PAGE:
June 2002

MI5 lists 350 terror targets in Britain

Times Online, 6 juin 2002
By Michael Evans, Defence Editor

[Posted 06/06/2002]

Al-Qaeda suicide missions prompt urgent security review.

A SECRET list of hundreds of potential terrorist targets including key government buildings and installations vital for Britain’s economy has been drawn up by MI5, The Times can disclose.

The key buildings and installations, including oil refineries, nuclear power stations and vital communications centres, have had their security profiles urgently reassessed because of the threat posed by al-Qaeda.

The threat of suicide bombers, which Britain has never encountered during the years of IRA terrorism, has made many of these potential targets almost impossible to insure.

More than 350 sites have been placed on the “critical national infrastructure” list, and MI5, which is responsible for giving protective security advice for all the buildings and installations, has been involved in re-examining the potential threat they might face, following the attacks in New York and Washington on September 11.

Yesterday on a visit to London, Donald Rumsfeld, the US Defence Secretary, gave warning: “We live in a dangerous and untidy world. This is not an easy time for the world.”

He also urged all the countries in Nato to sharpen their responses in order to be able to tackle not just the military but also the political aspects of the ongoing campaign against terror.

Al-Qaeda cells, he said, were known to be in 50 or 60 countries, including America.

As part of Britain’s effort to counter the potential threat from the al-Qaeda terrorist network, experts from MI5’s protective security branch, which has built up years of experience from dealing with the threat from Irish terrorism, have been visiting key sites such as communications and transport centres, which are vital to the smooth running of the country.

Their task has been to ensure that security measures have been stepped up to take into account the perceived greater risks of terrorist action by fanatical Muslim extremist groups prepared to use suicide bombers. Britain has not had to face the suicide bomber, but this is now seen as the most likely method of attack if al-Qaeda seeks to attack British sites in retaliation for the Government’s support for America in the War on Terror in Afghanistan.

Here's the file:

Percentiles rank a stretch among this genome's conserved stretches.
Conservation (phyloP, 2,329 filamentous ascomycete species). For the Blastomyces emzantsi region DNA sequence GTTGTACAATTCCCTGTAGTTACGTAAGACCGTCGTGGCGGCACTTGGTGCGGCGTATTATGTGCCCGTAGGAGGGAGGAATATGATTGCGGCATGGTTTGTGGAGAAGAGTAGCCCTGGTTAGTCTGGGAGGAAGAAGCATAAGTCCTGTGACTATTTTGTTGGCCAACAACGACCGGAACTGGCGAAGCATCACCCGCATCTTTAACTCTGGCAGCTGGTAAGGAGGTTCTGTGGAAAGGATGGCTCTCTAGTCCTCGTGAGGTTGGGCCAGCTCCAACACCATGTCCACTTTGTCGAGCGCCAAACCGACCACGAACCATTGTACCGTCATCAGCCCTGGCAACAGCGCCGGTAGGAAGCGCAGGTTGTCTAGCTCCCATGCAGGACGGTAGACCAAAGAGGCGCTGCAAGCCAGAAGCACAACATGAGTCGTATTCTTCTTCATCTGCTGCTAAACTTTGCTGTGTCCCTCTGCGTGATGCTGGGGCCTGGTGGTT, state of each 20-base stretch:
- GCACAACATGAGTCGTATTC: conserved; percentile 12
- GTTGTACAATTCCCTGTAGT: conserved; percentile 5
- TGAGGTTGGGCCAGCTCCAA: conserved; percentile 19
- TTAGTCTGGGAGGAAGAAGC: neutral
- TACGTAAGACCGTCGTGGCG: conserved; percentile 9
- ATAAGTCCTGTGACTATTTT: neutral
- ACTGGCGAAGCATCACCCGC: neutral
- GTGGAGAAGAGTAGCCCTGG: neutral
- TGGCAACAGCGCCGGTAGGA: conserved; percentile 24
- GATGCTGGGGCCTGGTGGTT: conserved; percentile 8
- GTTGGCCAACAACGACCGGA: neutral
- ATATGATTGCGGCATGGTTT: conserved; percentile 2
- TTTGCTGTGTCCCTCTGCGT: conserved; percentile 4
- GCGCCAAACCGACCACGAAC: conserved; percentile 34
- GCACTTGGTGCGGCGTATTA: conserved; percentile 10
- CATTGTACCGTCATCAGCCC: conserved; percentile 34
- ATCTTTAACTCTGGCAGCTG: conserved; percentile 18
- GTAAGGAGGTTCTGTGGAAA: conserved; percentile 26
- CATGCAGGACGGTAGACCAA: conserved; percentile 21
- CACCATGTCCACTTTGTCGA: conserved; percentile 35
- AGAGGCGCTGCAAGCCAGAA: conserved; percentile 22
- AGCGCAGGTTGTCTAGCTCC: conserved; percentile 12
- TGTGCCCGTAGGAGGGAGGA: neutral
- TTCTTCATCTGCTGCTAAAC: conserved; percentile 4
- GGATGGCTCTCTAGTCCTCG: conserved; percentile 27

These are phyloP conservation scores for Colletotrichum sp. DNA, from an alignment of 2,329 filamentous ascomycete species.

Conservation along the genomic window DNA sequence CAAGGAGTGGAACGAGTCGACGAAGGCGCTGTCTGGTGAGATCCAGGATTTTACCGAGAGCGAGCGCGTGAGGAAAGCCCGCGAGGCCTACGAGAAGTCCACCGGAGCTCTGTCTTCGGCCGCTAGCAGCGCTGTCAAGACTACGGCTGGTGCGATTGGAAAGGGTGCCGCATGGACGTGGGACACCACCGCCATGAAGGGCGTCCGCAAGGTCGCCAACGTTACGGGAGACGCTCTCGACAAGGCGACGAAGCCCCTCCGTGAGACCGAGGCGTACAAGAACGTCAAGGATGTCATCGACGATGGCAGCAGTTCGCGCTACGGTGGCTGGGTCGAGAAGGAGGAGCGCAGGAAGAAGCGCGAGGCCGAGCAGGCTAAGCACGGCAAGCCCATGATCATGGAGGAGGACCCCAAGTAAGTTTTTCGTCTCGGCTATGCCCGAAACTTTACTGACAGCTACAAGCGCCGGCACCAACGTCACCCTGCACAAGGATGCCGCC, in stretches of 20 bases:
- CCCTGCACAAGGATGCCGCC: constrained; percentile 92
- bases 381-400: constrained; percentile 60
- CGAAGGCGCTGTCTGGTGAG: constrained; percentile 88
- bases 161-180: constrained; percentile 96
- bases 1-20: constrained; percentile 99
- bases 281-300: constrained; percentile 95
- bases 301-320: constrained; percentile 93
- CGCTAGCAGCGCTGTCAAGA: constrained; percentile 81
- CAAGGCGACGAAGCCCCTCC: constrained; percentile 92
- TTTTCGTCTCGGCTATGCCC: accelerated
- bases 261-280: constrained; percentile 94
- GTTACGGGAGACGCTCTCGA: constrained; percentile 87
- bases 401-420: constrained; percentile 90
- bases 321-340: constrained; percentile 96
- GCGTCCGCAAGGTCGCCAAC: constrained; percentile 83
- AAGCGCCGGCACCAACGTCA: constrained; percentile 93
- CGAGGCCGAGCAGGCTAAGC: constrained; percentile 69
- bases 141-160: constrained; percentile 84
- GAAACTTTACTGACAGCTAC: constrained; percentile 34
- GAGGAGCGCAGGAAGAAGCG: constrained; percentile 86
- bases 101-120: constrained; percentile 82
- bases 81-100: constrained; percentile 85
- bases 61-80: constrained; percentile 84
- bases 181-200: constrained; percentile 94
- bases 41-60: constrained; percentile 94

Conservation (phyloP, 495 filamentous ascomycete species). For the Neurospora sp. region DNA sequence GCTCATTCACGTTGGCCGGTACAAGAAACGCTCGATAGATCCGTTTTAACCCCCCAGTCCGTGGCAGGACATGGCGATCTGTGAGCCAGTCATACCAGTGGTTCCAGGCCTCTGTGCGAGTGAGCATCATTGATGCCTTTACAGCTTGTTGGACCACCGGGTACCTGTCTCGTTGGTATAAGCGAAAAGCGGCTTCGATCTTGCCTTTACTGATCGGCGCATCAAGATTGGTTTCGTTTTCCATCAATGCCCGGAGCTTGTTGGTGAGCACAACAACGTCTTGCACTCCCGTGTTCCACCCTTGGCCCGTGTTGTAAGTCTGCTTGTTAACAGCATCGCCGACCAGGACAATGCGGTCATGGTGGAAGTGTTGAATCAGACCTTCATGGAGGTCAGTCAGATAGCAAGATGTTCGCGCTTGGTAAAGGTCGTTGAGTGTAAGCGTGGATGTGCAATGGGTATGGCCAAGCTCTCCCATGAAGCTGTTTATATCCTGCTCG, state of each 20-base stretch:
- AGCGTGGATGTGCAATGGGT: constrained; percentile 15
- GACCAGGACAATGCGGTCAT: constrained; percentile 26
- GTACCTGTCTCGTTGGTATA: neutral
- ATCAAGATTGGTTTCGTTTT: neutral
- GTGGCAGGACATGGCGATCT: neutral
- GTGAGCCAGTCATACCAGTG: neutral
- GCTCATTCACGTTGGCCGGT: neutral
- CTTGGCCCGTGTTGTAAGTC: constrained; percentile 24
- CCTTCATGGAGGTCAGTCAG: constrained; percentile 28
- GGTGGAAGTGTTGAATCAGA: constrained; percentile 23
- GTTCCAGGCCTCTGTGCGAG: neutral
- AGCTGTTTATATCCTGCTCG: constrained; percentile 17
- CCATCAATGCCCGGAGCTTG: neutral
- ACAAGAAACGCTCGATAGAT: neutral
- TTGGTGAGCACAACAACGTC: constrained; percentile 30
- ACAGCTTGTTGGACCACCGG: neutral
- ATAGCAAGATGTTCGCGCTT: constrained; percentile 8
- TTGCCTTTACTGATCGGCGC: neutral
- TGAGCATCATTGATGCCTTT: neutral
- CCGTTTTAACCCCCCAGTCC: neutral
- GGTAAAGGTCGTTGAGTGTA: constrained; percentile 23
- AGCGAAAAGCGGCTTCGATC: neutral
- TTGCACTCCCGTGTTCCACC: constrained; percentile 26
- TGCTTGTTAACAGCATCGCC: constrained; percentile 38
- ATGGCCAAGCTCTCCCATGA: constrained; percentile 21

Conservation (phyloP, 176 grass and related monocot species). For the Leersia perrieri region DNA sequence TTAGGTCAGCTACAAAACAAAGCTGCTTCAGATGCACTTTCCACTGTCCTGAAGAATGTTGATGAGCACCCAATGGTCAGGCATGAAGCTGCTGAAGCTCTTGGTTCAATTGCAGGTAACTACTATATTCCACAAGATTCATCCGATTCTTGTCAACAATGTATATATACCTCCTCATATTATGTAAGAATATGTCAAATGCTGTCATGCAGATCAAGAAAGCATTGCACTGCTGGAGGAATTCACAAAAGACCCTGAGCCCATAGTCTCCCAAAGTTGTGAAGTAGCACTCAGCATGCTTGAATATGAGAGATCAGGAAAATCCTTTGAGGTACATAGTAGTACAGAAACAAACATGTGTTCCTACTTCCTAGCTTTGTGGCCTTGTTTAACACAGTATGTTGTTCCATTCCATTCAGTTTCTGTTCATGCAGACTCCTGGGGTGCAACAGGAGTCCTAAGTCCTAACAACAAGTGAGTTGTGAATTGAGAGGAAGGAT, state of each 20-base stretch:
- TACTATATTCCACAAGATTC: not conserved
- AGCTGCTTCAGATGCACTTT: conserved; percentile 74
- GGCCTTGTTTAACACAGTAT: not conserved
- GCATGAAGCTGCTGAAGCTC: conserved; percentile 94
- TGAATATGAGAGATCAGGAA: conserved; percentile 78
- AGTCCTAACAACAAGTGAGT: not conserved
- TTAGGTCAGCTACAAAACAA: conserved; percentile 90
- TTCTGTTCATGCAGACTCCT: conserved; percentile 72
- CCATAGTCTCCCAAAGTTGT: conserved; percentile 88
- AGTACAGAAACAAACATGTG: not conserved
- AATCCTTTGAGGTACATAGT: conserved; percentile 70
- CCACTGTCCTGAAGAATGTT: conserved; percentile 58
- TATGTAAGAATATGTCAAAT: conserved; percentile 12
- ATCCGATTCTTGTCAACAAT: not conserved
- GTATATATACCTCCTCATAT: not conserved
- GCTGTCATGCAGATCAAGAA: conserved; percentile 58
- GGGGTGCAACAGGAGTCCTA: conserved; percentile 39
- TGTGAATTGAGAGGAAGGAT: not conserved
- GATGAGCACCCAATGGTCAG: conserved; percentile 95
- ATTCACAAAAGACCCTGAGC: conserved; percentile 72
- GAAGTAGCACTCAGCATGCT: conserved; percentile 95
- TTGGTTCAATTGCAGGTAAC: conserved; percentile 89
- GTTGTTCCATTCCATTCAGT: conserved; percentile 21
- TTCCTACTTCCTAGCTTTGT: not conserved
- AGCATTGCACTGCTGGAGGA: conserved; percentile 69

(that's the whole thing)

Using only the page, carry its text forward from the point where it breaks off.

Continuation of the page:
Since September 11, the heightened risk of terrorist attack has increased the potential insurance burden for major companies on the critical national infrastructure list, underlining the urgency to seek advice from the Government’s security experts at MI5 to ensure that all possible counter-terrorist steps are taken.

The buildings on the official list covered by MI5’s area of responsibility are understood to include the country’s 15 nuclear power stations, the main National Grid sites, oil installations, petrochemical facilities, key defence companies and research centres such as the chemical defence agency at Porton Down in Wiltshire and the atomic weapons establishment at Aldermaston in West Berkshire.

Although military barracks and bases have armed protection, they are also seen as potentially vulnerable to terrorist attack. Such sites would include the nuclear submarine bases at Faslane on the Clyde.

The major new concern about suicide attacks has not previously been a focus for the security authorities because the IRA and other Irish republican terrorist organisations have always planned their bomb plots with an inbuilt escape route.

By contrast, terrorist networks such as al-Qaeda, led by Osama bin Laden, resort to suicide as one of the principal methods of guaranteeing a successful attack.

The most devastating cases were the hijacked airliner attacks on the World Trade Centre and the Pentagon, which killed more than 3,000 people, and the terrorist strike in October 2000 on USS Cole, the American warship moored in Aden, causing the death of 17 sailors.

Following intelligence of a possible al-Qaeda attack on nuclear power plants in the United States, the British Government has taken extra security measures at the country’s 15 nuclear power stations. They include the plants at Sizewell in Suffolk, Hinkley Point in Somerset, Dungeness in Kent, Trawsfynydd in Gwynedd, and Heysham in Lancashire. Another key nuclear site requiring maximum counter-terrorist systems is the British Nuclear Fuels reprocessing plant at Sellafield in Cumbria.

The security assessment has taken into account attacks from the air as well as threats from suicide bombers driving trucks or other vehicles. In London, there are also numerous buildings whose security would need to have been reassessed since September 11, including government ministries, the Stock Exchange and the Bank of England.

All businesses with headquarters housed in skyscrapers, such as the Canary Wharf premises in Docklands, have had to revise their security arrangements because of the potential threat posed by terrorists hijacking airliners. Although they carried out immediate evacuation rehearsals after September 11, companies concerned about their vulnerability have been able to call on MI5 for advice.

Apart from the obvious measures such as security guards, closed-circuit television cameras and reinforced windows, the security experts have taken into account the location of a building, and its position in relation to motorways, airports and approach routes.

Although every effort is being taken to improve security at the 350-plus sites on the “critical national infrastructure list”, there is no intelligence of any specific terrorist threat against any of them.

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